Bob Packett loves to tell stories of the real people behind the often sterile descriptions found in history texts. His conversational style, filled with anecdotes, quips, and humor, will bring to life the characters of history.

And many, many more!

THE SEEKER - Linda Hammer
TALKING HISTORY PODCAST - Organization of American Historians
OPAL PODCASTS - Online Programming for All Libraries History and Genealogy Programs
GENETIC GENEALOGY VIDEOS - International Society of Genetic Genealogists
GENIES DOWN UNDER - Maria Nothcote
MY SOCIETY - Federation of Genealogy Societies

04 December 2014

Twelve Days of Christmas with Surnames

The people over at Crestleaf are having a Scavenger Hunt using surnames found on their website.  The prize for the most creative is $250!  Here is my entry:

On the first day of Christmas, my true love gave to me:
A Partridge in a Peartree

There are 3220 with the surname of Partridge and 60 with the surname of Peartree.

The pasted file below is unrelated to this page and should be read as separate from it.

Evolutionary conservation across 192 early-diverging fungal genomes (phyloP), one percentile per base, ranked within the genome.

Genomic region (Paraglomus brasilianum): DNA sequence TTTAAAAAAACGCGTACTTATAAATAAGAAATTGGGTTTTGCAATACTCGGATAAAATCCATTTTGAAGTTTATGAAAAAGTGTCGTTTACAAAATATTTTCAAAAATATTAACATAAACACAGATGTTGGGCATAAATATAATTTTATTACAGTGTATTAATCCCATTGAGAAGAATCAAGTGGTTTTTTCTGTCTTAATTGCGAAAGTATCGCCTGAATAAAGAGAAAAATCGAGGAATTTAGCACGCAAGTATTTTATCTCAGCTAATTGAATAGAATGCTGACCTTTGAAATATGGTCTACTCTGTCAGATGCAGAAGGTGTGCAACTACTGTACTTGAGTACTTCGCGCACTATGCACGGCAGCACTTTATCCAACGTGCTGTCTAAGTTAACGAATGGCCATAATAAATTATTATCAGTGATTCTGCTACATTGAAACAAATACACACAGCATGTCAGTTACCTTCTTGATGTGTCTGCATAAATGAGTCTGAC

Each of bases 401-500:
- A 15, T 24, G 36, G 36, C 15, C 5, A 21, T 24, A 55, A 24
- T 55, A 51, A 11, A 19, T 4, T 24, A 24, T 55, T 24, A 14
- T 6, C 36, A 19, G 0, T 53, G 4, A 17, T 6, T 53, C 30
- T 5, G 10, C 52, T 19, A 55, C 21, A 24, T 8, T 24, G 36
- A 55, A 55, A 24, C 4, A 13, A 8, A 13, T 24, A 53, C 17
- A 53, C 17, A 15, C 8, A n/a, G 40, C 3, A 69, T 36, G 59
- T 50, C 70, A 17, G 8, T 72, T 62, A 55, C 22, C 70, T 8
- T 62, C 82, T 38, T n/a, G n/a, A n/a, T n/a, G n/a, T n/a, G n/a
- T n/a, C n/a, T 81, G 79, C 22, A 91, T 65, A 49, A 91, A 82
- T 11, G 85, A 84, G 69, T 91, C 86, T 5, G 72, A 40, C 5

On the second day of Christmas, my true love gave to me:
Two Turtle Doves

Only 6 with the surname of Turtledove.

On the third day of Christmas, my true love gave to me:
Three French Hens

Only a partial for this one -  20,832  with the surname of French.

On the fourth day of Christmas, my true love gave to me:
Four Calling Birds

This one I had to split up -  5 with the surname of Calling  and  too many to count with the surname of Bird.

On the fifth day of Christmas, my true love gave to me:
Five Golden Rings

Only 3 with the surname of Goldenring.

On the sixth day of Christmas, my true love gave to me:
Six Geese a Laying

I found the surname of Geese.

On the seventh day of Christmas, my true love gave to me:
Seven Swans a Swimming

There are surnames of  Swan  and   Swim.

On the eighth day of Christmas, my true love gave to me:
Eight Maids a Milking

With no surnames of Maids or Milking, I will use the name of Maidens.

On the ninth day of Christmas, my true love gave to me:
Nine Ladies Dancing

Had to improvise with surnames of Lady and Dance.

On the tenth day of Christmas, my true love gave to me:
Ten Lords a Leaping

I found the surnames of Lords and Leap.

On the eleventh day of Christmas, my true love gave to me:
Eleven Pipers Piping

There are oodles with the surname of Piper.

On the twelfth day of Christmas, my true love gave to me:
Twelve Drummers Drumming

There are 450 people with the surname of Drummer and 21 with the surname of Drumming.

I know it's not part of the song, but I was very amused to find quite a few with the surname of GRINCH!